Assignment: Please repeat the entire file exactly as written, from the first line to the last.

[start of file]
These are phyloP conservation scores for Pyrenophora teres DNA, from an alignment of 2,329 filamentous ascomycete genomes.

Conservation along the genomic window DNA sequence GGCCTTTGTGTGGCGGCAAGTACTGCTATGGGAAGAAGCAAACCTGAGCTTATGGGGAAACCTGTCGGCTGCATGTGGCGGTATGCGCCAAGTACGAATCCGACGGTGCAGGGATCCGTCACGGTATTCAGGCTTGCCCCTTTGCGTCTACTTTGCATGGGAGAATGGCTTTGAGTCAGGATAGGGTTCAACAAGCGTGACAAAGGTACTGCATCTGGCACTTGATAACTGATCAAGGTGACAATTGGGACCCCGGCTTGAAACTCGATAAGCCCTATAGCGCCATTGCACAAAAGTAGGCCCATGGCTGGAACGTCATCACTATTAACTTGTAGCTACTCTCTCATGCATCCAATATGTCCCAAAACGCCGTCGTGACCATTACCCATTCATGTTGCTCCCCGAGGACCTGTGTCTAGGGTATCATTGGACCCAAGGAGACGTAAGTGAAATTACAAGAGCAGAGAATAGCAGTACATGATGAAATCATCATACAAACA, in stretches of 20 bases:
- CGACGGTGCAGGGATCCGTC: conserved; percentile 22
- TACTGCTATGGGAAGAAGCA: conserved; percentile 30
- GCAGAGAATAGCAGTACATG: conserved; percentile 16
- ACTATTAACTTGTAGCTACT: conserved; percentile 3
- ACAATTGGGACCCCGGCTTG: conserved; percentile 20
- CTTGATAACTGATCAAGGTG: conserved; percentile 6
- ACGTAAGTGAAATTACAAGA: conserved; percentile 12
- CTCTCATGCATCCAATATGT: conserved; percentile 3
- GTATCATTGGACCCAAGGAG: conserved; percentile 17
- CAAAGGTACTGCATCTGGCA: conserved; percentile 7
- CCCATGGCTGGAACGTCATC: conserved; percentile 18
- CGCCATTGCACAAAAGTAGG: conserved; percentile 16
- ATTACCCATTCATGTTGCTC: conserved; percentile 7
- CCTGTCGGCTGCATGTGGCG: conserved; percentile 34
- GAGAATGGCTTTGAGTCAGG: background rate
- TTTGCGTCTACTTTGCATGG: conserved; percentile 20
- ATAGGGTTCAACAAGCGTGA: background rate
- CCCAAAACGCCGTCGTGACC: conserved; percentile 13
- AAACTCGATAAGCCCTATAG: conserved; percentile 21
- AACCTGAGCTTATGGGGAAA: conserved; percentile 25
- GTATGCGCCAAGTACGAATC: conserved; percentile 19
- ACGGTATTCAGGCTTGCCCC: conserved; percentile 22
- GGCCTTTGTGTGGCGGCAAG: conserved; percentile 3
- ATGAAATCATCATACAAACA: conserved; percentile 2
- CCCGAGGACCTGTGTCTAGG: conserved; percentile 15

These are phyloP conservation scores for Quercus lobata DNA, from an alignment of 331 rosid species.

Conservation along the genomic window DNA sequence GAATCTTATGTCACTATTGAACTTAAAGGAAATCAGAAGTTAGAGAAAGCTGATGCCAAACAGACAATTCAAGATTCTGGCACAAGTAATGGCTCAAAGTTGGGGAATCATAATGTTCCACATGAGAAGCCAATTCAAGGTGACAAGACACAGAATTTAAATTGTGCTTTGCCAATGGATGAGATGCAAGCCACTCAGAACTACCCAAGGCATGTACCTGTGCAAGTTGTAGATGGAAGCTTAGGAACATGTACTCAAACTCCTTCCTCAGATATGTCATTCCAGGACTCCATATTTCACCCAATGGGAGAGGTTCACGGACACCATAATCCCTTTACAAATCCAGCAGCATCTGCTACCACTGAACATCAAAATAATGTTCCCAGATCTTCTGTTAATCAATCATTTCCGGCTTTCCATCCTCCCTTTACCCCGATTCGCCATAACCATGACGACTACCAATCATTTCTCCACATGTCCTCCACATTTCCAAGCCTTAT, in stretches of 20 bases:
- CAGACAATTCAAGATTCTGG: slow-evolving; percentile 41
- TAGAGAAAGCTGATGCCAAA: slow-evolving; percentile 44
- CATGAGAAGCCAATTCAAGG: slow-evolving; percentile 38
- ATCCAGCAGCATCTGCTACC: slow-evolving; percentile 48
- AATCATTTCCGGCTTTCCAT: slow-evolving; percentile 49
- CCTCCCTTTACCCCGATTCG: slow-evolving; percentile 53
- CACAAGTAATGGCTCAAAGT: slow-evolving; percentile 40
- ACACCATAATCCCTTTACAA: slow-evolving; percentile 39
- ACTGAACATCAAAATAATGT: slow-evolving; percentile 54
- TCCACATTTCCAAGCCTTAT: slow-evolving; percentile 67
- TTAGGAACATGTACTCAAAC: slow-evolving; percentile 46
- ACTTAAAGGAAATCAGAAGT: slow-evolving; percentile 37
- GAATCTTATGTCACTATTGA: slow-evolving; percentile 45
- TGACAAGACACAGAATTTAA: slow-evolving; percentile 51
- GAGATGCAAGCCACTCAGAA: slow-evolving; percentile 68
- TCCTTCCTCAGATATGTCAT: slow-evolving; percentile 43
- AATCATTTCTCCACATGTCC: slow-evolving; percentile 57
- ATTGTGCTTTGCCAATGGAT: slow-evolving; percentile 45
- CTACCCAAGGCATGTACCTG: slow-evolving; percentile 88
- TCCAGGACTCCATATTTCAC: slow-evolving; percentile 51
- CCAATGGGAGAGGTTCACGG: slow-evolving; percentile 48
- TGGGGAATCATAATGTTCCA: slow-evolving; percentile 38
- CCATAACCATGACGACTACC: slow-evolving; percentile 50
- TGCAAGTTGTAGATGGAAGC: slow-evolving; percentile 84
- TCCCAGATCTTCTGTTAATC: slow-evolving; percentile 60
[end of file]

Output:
These are phyloP conservation scores for Pyrenophora teres DNA, from an alignment of 2,329 filamentous ascomycete genomes.

Conservation along the genomic window DNA sequence GGCCTTTGTGTGGCGGCAAGTACTGCTATGGGAAGAAGCAAACCTGAGCTTATGGGGAAACCTGTCGGCTGCATGTGGCGGTATGCGCCAAGTACGAATCCGACGGTGCAGGGATCCGTCACGGTATTCAGGCTTGCCCCTTTGCGTCTACTTTGCATGGGAGAATGGCTTTGAGTCAGGATAGGGTTCAACAAGCGTGACAAAGGTACTGCATCTGGCACTTGATAACTGATCAAGGTGACAATTGGGACCCCGGCTTGAAACTCGATAAGCCCTATAGCGCCATTGCACAAAAGTAGGCCCATGGCTGGAACGTCATCACTATTAACTTGTAGCTACTCTCTCATGCATCCAATATGTCCCAAAACGCCGTCGTGACCATTACCCATTCATGTTGCTCCCCGAGGACCTGTGTCTAGGGTATCATTGGACCCAAGGAGACGTAAGTGAAATTACAAGAGCAGAGAATAGCAGTACATGATGAAATCATCATACAAACA, in stretches of 20 bases:
- CGACGGTGCAGGGATCCGTC: conserved; percentile 22
- TACTGCTATGGGAAGAAGCA: conserved; percentile 30
- GCAGAGAATAGCAGTACATG: conserved; percentile 16
- ACTATTAACTTGTAGCTACT: conserved; percentile 3
- ACAATTGGGACCCCGGCTTG: conserved; percentile 20
- CTTGATAACTGATCAAGGTG: conserved; percentile 6
- ACGTAAGTGAAATTACAAGA: conserved; percentile 12
- CTCTCATGCATCCAATATGT: conserved; percentile 3
- GTATCATTGGACCCAAGGAG: conserved; percentile 17
- CAAAGGTACTGCATCTGGCA: conserved; percentile 7
- CCCATGGCTGGAACGTCATC: conserved; percentile 18
- CGCCATTGCACAAAAGTAGG: conserved; percentile 16
- ATTACCCATTCATGTTGCTC: conserved; percentile 7
- CCTGTCGGCTGCATGTGGCG: conserved; percentile 34
- GAGAATGGCTTTGAGTCAGG: background rate
- TTTGCGTCTACTTTGCATGG: conserved; percentile 20
- ATAGGGTTCAACAAGCGTGA: background rate
- CCCAAAACGCCGTCGTGACC: conserved; percentile 13
- AAACTCGATAAGCCCTATAG: conserved; percentile 21
- AACCTGAGCTTATGGGGAAA: conserved; percentile 25
- GTATGCGCCAAGTACGAATC: conserved; percentile 19
- ACGGTATTCAGGCTTGCCCC: conserved; percentile 22
- GGCCTTTGTGTGGCGGCAAG: conserved; percentile 3
- ATGAAATCATCATACAAACA: conserved; percentile 2
- CCCGAGGACCTGTGTCTAGG: conserved; percentile 15

These are phyloP conservation scores for Quercus lobata DNA, from an alignment of 331 rosid species.

Conservation along the genomic window DNA sequence GAATCTTATGTCACTATTGAACTTAAAGGAAATCAGAAGTTAGAGAAAGCTGATGCCAAACAGACAATTCAAGATTCTGGCACAAGTAATGGCTCAAAGTTGGGGAATCATAATGTTCCACATGAGAAGCCAATTCAAGGTGACAAGACACAGAATTTAAATTGTGCTTTGCCAATGGATGAGATGCAAGCCACTCAGAACTACCCAAGGCATGTACCTGTGCAAGTTGTAGATGGAAGCTTAGGAACATGTACTCAAACTCCTTCCTCAGATATGTCATTCCAGGACTCCATATTTCACCCAATGGGAGAGGTTCACGGACACCATAATCCCTTTACAAATCCAGCAGCATCTGCTACCACTGAACATCAAAATAATGTTCCCAGATCTTCTGTTAATCAATCATTTCCGGCTTTCCATCCTCCCTTTACCCCGATTCGCCATAACCATGACGACTACCAATCATTTCTCCACATGTCCTCCACATTTCCAAGCCTTAT, in stretches of 20 bases:
- CAGACAATTCAAGATTCTGG: slow-evolving; percentile 41
- TAGAGAAAGCTGATGCCAAA: slow-evolving; percentile 44
- CATGAGAAGCCAATTCAAGG: slow-evolving; percentile 38
- ATCCAGCAGCATCTGCTACC: slow-evolving; percentile 48
- AATCATTTCCGGCTTTCCAT: slow-evolving; percentile 49
- CCTCCCTTTACCCCGATTCG: slow-evolving; percentile 53
- CACAAGTAATGGCTCAAAGT: slow-evolving; percentile 40
- ACACCATAATCCCTTTACAA: slow-evolving; percentile 39
- ACTGAACATCAAAATAATGT: slow-evolving; percentile 54
- TCCACATTTCCAAGCCTTAT: slow-evolving; percentile 67
- TTAGGAACATGTACTCAAAC: slow-evolving; percentile 46
- ACTTAAAGGAAATCAGAAGT: slow-evolving; percentile 37
- GAATCTTATGTCACTATTGA: slow-evolving; percentile 45
- TGACAAGACACAGAATTTAA: slow-evolving; percentile 51
- GAGATGCAAGCCACTCAGAA: slow-evolving; percentile 68
- TCCTTCCTCAGATATGTCAT: slow-evolving; percentile 43
- AATCATTTCTCCACATGTCC: slow-evolving; percentile 57
- ATTGTGCTTTGCCAATGGAT: slow-evolving; percentile 45
- CTACCCAAGGCATGTACCTG: slow-evolving; percentile 88
- TCCAGGACTCCATATTTCAC: slow-evolving; percentile 51
- CCAATGGGAGAGGTTCACGG: slow-evolving; percentile 48
- TGGGGAATCATAATGTTCCA: slow-evolving; percentile 38
- CCATAACCATGACGACTACC: slow-evolving; percentile 50
- TGCAAGTTGTAGATGGAAGC: slow-evolving; percentile 84
- TCCCAGATCTTCTGTTAATC: slow-evolving; percentile 60